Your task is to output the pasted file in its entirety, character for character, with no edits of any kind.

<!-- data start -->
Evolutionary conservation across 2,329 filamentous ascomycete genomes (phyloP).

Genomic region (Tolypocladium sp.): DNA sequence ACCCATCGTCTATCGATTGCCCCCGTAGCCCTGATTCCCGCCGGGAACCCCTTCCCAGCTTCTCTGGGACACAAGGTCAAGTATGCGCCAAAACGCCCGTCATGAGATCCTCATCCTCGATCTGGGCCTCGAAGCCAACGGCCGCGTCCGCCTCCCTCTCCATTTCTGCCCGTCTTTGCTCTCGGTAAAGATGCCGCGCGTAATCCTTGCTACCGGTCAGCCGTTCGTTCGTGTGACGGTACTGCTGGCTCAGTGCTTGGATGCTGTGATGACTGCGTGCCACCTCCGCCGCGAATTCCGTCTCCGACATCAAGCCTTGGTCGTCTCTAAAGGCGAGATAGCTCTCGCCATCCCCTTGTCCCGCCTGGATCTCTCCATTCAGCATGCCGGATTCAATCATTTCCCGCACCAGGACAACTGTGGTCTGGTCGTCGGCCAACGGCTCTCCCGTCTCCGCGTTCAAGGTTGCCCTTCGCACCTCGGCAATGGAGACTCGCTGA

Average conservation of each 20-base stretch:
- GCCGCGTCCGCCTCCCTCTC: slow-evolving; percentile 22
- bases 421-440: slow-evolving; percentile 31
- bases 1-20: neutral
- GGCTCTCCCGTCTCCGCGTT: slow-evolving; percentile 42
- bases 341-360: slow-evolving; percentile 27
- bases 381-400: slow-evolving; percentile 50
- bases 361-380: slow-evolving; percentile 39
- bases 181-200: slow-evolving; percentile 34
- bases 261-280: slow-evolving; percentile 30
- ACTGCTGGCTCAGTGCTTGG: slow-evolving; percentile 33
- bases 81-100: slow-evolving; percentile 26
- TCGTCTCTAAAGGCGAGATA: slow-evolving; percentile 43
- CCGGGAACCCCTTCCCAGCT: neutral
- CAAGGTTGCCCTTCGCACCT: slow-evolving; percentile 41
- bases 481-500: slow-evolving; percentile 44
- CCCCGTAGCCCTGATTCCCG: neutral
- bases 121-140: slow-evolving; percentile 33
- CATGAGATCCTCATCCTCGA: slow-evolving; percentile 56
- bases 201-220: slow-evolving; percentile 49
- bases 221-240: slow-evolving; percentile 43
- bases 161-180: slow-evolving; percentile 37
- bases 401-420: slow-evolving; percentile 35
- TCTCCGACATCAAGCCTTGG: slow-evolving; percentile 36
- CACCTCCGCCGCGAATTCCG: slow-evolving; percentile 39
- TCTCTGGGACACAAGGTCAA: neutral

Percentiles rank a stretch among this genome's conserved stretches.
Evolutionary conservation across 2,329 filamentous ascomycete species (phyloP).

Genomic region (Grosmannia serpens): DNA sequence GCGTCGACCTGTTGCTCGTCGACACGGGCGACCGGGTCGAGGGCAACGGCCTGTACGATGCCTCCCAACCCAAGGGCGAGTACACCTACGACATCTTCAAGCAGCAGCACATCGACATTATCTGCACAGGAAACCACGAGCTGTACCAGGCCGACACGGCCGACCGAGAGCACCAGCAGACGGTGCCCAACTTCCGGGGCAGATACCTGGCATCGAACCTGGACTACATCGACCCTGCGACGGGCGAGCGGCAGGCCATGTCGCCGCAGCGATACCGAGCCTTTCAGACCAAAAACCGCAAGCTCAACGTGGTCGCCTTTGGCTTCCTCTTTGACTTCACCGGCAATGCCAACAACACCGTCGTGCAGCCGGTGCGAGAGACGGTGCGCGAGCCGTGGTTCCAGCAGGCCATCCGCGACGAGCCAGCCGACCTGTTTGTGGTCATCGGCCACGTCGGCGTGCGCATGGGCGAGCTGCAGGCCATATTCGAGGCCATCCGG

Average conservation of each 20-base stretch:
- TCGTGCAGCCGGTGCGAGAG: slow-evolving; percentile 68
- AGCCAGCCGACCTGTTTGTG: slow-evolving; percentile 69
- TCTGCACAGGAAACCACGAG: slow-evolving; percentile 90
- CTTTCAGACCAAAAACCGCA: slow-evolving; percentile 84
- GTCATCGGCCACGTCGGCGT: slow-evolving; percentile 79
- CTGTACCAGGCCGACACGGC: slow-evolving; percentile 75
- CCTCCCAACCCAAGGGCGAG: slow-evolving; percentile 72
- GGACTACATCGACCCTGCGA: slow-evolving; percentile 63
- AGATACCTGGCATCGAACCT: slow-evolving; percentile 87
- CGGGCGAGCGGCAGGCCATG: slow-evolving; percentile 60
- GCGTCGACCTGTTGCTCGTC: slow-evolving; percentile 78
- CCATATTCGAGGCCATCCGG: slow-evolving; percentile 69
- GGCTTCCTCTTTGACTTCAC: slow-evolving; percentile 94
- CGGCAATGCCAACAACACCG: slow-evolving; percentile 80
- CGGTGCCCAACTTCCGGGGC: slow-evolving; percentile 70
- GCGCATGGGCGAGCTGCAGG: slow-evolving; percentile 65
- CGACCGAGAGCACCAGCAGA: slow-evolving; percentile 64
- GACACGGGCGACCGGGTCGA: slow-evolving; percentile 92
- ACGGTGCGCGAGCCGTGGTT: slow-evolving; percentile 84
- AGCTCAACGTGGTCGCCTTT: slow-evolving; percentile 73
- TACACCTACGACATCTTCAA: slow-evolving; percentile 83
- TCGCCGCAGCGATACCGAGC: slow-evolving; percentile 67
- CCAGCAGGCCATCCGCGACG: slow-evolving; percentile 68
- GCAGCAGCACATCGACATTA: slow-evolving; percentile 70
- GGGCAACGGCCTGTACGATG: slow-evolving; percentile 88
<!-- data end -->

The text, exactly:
Evolutionary conservation across 2,329 filamentous ascomycete genomes (phyloP).

Genomic region (Tolypocladium sp.): DNA sequence ACCCATCGTCTATCGATTGCCCCCGTAGCCCTGATTCCCGCCGGGAACCCCTTCCCAGCTTCTCTGGGACACAAGGTCAAGTATGCGCCAAAACGCCCGTCATGAGATCCTCATCCTCGATCTGGGCCTCGAAGCCAACGGCCGCGTCCGCCTCCCTCTCCATTTCTGCCCGTCTTTGCTCTCGGTAAAGATGCCGCGCGTAATCCTTGCTACCGGTCAGCCGTTCGTTCGTGTGACGGTACTGCTGGCTCAGTGCTTGGATGCTGTGATGACTGCGTGCCACCTCCGCCGCGAATTCCGTCTCCGACATCAAGCCTTGGTCGTCTCTAAAGGCGAGATAGCTCTCGCCATCCCCTTGTCCCGCCTGGATCTCTCCATTCAGCATGCCGGATTCAATCATTTCCCGCACCAGGACAACTGTGGTCTGGTCGTCGGCCAACGGCTCTCCCGTCTCCGCGTTCAAGGTTGCCCTTCGCACCTCGGCAATGGAGACTCGCTGA

Average conservation of each 20-base stretch:
- GCCGCGTCCGCCTCCCTCTC: slow-evolving; percentile 22
- bases 421-440: slow-evolving; percentile 31
- bases 1-20: neutral
- GGCTCTCCCGTCTCCGCGTT: slow-evolving; percentile 42
- bases 341-360: slow-evolving; percentile 27
- bases 381-400: slow-evolving; percentile 50
- bases 361-380: slow-evolving; percentile 39
- bases 181-200: slow-evolving; percentile 34
- bases 261-280: slow-evolving; percentile 30
- ACTGCTGGCTCAGTGCTTGG: slow-evolving; percentile 33
- bases 81-100: slow-evolving; percentile 26
- TCGTCTCTAAAGGCGAGATA: slow-evolving; percentile 43
- CCGGGAACCCCTTCCCAGCT: neutral
- CAAGGTTGCCCTTCGCACCT: slow-evolving; percentile 41
- bases 481-500: slow-evolving; percentile 44
- CCCCGTAGCCCTGATTCCCG: neutral
- bases 121-140: slow-evolving; percentile 33
- CATGAGATCCTCATCCTCGA: slow-evolving; percentile 56
- bases 201-220: slow-evolving; percentile 49
- bases 221-240: slow-evolving; percentile 43
- bases 161-180: slow-evolving; percentile 37
- bases 401-420: slow-evolving; percentile 35
- TCTCCGACATCAAGCCTTGG: slow-evolving; percentile 36
- CACCTCCGCCGCGAATTCCG: slow-evolving; percentile 39
- TCTCTGGGACACAAGGTCAA: neutral

Percentiles rank a stretch among this genome's conserved stretches.
Evolutionary conservation across 2,329 filamentous ascomycete species (phyloP).

Genomic region (Grosmannia serpens): DNA sequence GCGTCGACCTGTTGCTCGTCGACACGGGCGACCGGGTCGAGGGCAACGGCCTGTACGATGCCTCCCAACCCAAGGGCGAGTACACCTACGACATCTTCAAGCAGCAGCACATCGACATTATCTGCACAGGAAACCACGAGCTGTACCAGGCCGACACGGCCGACCGAGAGCACCAGCAGACGGTGCCCAACTTCCGGGGCAGATACCTGGCATCGAACCTGGACTACATCGACCCTGCGACGGGCGAGCGGCAGGCCATGTCGCCGCAGCGATACCGAGCCTTTCAGACCAAAAACCGCAAGCTCAACGTGGTCGCCTTTGGCTTCCTCTTTGACTTCACCGGCAATGCCAACAACACCGTCGTGCAGCCGGTGCGAGAGACGGTGCGCGAGCCGTGGTTCCAGCAGGCCATCCGCGACGAGCCAGCCGACCTGTTTGTGGTCATCGGCCACGTCGGCGTGCGCATGGGCGAGCTGCAGGCCATATTCGAGGCCATCCGG

Average conservation of each 20-base stretch:
- TCGTGCAGCCGGTGCGAGAG: slow-evolving; percentile 68
- AGCCAGCCGACCTGTTTGTG: slow-evolving; percentile 69
- TCTGCACAGGAAACCACGAG: slow-evolving; percentile 90
- CTTTCAGACCAAAAACCGCA: slow-evolving; percentile 84
- GTCATCGGCCACGTCGGCGT: slow-evolving; percentile 79
- CTGTACCAGGCCGACACGGC: slow-evolving; percentile 75
- CCTCCCAACCCAAGGGCGAG: slow-evolving; percentile 72
- GGACTACATCGACCCTGCGA: slow-evolving; percentile 63
- AGATACCTGGCATCGAACCT: slow-evolving; percentile 87
- CGGGCGAGCGGCAGGCCATG: slow-evolving; percentile 60
- GCGTCGACCTGTTGCTCGTC: slow-evolving; percentile 78
- CCATATTCGAGGCCATCCGG: slow-evolving; percentile 69
- GGCTTCCTCTTTGACTTCAC: slow-evolving; percentile 94
- CGGCAATGCCAACAACACCG: slow-evolving; percentile 80
- CGGTGCCCAACTTCCGGGGC: slow-evolving; percentile 70
- GCGCATGGGCGAGCTGCAGG: slow-evolving; percentile 65
- CGACCGAGAGCACCAGCAGA: slow-evolving; percentile 64
- GACACGGGCGACCGGGTCGA: slow-evolving; percentile 92
- ACGGTGCGCGAGCCGTGGTT: slow-evolving; percentile 84
- AGCTCAACGTGGTCGCCTTT: slow-evolving; percentile 73
- TACACCTACGACATCTTCAA: slow-evolving; percentile 83
- TCGCCGCAGCGATACCGAGC: slow-evolving; percentile 67
- CCAGCAGGCCATCCGCGACG: slow-evolving; percentile 68
- GCAGCAGCACATCGACATTA: slow-evolving; percentile 70
- GGGCAACGGCCTGTACGATG: slow-evolving; percentile 88